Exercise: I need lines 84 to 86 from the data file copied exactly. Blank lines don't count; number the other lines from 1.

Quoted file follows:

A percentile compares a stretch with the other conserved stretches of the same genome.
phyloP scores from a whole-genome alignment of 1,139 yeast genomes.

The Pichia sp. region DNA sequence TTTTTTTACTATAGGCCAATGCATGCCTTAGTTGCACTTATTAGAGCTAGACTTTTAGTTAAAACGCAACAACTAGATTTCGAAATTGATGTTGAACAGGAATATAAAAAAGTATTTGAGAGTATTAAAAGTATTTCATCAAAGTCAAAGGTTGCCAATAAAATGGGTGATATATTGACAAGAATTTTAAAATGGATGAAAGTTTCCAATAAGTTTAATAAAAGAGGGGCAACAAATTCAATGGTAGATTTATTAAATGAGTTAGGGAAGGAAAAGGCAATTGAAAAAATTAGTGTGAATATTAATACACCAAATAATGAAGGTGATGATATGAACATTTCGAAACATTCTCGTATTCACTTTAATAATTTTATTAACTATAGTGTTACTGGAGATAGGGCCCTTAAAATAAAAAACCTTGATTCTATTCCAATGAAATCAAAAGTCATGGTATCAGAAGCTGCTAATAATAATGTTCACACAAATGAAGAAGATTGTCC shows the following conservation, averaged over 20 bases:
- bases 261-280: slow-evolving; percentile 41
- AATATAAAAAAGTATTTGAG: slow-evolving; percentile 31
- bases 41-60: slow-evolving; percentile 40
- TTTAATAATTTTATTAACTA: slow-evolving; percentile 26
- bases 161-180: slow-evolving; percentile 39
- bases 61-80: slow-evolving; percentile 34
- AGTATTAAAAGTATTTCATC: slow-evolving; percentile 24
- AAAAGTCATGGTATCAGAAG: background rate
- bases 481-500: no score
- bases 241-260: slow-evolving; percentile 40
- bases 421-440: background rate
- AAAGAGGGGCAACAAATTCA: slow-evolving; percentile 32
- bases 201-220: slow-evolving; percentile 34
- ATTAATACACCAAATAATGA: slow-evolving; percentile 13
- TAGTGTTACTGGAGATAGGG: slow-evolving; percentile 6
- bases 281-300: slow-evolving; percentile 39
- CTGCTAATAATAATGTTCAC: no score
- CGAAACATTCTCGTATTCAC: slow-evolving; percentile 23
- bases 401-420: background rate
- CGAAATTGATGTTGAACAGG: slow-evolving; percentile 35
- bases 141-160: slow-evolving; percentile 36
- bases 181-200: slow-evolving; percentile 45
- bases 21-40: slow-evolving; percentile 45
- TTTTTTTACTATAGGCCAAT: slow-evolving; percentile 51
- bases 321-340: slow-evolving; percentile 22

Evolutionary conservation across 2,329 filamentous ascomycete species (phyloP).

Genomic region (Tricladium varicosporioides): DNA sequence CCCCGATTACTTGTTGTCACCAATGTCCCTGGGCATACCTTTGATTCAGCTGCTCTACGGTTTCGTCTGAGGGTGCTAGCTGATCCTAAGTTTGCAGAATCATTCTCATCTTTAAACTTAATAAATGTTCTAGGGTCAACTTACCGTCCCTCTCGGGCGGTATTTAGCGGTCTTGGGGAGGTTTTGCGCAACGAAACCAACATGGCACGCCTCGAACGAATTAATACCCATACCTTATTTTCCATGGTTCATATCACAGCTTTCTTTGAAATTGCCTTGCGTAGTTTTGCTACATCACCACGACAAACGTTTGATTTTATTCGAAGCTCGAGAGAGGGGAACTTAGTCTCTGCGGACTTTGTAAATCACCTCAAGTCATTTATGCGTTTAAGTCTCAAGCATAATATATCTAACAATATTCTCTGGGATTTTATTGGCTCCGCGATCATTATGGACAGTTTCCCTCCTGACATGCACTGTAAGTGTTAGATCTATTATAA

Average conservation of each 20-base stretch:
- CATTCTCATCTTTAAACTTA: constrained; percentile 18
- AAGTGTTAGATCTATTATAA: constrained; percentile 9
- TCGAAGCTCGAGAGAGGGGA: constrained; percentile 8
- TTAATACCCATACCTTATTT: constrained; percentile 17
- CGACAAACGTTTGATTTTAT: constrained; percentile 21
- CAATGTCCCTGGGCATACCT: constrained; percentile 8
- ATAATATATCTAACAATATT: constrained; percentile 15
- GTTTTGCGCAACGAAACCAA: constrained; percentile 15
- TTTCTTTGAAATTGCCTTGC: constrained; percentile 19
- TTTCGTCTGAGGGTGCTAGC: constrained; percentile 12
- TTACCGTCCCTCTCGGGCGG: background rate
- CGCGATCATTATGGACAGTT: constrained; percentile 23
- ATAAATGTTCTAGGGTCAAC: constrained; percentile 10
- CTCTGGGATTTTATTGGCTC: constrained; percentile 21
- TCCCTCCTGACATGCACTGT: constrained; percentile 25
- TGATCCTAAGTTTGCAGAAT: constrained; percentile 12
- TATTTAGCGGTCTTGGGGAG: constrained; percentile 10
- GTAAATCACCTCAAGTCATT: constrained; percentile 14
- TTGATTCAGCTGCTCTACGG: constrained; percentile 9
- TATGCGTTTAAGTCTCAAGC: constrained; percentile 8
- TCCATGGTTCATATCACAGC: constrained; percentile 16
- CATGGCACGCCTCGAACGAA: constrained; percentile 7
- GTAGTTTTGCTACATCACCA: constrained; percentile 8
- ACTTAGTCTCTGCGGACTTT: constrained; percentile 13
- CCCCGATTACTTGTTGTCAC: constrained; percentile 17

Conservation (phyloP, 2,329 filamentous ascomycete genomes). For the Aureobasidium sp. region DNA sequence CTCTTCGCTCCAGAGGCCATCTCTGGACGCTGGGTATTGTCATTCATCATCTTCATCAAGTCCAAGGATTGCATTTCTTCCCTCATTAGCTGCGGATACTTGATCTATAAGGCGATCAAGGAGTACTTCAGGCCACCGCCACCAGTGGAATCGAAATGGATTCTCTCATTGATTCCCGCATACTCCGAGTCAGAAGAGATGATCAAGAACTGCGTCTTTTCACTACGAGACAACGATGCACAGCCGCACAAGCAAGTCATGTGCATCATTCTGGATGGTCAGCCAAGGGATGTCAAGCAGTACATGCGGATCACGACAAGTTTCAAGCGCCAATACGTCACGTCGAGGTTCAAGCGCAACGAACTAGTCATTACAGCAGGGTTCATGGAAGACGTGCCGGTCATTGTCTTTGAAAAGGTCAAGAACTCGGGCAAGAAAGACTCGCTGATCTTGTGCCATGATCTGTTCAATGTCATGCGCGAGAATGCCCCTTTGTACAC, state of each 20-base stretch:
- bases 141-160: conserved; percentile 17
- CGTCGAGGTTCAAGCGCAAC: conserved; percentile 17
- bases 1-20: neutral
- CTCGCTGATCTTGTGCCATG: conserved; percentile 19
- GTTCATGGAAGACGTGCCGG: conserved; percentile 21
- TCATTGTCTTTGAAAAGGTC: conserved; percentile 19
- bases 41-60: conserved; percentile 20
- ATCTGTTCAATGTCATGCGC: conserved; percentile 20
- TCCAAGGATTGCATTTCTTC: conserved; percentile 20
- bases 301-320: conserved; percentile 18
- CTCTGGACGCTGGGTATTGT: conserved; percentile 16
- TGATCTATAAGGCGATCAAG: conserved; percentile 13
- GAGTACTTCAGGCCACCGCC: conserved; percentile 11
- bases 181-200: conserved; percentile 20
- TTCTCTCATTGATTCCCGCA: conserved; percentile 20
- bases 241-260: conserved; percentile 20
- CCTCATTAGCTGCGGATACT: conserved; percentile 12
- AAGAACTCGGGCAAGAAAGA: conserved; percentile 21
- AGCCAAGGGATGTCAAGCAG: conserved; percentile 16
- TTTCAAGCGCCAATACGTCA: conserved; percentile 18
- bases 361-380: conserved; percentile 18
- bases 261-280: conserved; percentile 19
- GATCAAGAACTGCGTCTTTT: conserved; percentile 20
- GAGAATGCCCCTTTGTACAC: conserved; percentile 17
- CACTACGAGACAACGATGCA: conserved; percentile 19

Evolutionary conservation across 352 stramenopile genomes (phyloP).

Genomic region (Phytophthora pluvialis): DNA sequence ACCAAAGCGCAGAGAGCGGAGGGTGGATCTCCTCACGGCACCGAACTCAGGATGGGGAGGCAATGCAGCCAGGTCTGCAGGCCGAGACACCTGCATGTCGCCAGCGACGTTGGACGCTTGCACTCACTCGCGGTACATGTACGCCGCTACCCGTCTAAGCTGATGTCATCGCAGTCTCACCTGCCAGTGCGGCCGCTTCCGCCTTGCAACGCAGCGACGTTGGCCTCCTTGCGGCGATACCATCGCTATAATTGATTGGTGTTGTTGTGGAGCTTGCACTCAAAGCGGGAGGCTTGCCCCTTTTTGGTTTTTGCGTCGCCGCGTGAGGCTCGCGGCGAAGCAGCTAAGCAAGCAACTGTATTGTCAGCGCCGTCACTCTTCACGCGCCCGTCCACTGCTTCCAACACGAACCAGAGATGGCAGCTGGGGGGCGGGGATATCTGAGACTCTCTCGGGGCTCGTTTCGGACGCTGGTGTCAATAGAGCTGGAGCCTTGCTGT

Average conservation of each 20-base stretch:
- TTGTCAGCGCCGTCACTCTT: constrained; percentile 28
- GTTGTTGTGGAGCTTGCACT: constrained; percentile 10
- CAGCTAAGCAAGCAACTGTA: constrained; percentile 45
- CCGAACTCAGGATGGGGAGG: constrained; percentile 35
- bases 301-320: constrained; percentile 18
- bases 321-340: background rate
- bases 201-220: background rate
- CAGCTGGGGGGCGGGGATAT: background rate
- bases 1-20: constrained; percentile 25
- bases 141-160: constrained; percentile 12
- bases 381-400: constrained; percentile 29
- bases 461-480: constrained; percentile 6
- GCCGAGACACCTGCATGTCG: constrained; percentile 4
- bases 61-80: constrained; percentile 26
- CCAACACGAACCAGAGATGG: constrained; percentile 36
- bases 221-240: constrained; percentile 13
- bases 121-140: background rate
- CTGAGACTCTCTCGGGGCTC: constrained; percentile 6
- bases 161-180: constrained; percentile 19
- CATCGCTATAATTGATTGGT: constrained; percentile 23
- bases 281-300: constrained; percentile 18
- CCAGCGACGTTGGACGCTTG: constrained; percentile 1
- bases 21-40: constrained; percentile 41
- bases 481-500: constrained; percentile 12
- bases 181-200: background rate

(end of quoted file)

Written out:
Genomic region (Phytophthora pluvialis): DNA sequence ACCAAAGCGCAGAGAGCGGAGGGTGGATCTCCTCACGGCACCGAACTCAGGATGGGGAGGCAATGCAGCCAGGTCTGCAGGCCGAGACACCTGCATGTCGCCAGCGACGTTGGACGCTTGCACTCACTCGCGGTACATGTACGCCGCTACCCGTCTAAGCTGATGTCATCGCAGTCTCACCTGCCAGTGCGGCCGCTTCCGCCTTGCAACGCAGCGACGTTGGCCTCCTTGCGGCGATACCATCGCTATAATTGATTGGTGTTGTTGTGGAGCTTGCACTCAAAGCGGGAGGCTTGCCCCTTTTTGGTTTTTGCGTCGCCGCGTGAGGCTCGCGGCGAAGCAGCTAAGCAAGCAACTGTATTGTCAGCGCCGTCACTCTTCACGCGCCCGTCCACTGCTTCCAACACGAACCAGAGATGGCAGCTGGGGGGCGGGGATATCTGAGACTCTCTCGGGGCTCGTTTCGGACGCTGGTGTCAATAGAGCTGGAGCCTTGCTGT

Average conservation of each 20-base stretch:
- TTGTCAGCGCCGTCACTCTT: constrained; percentile 28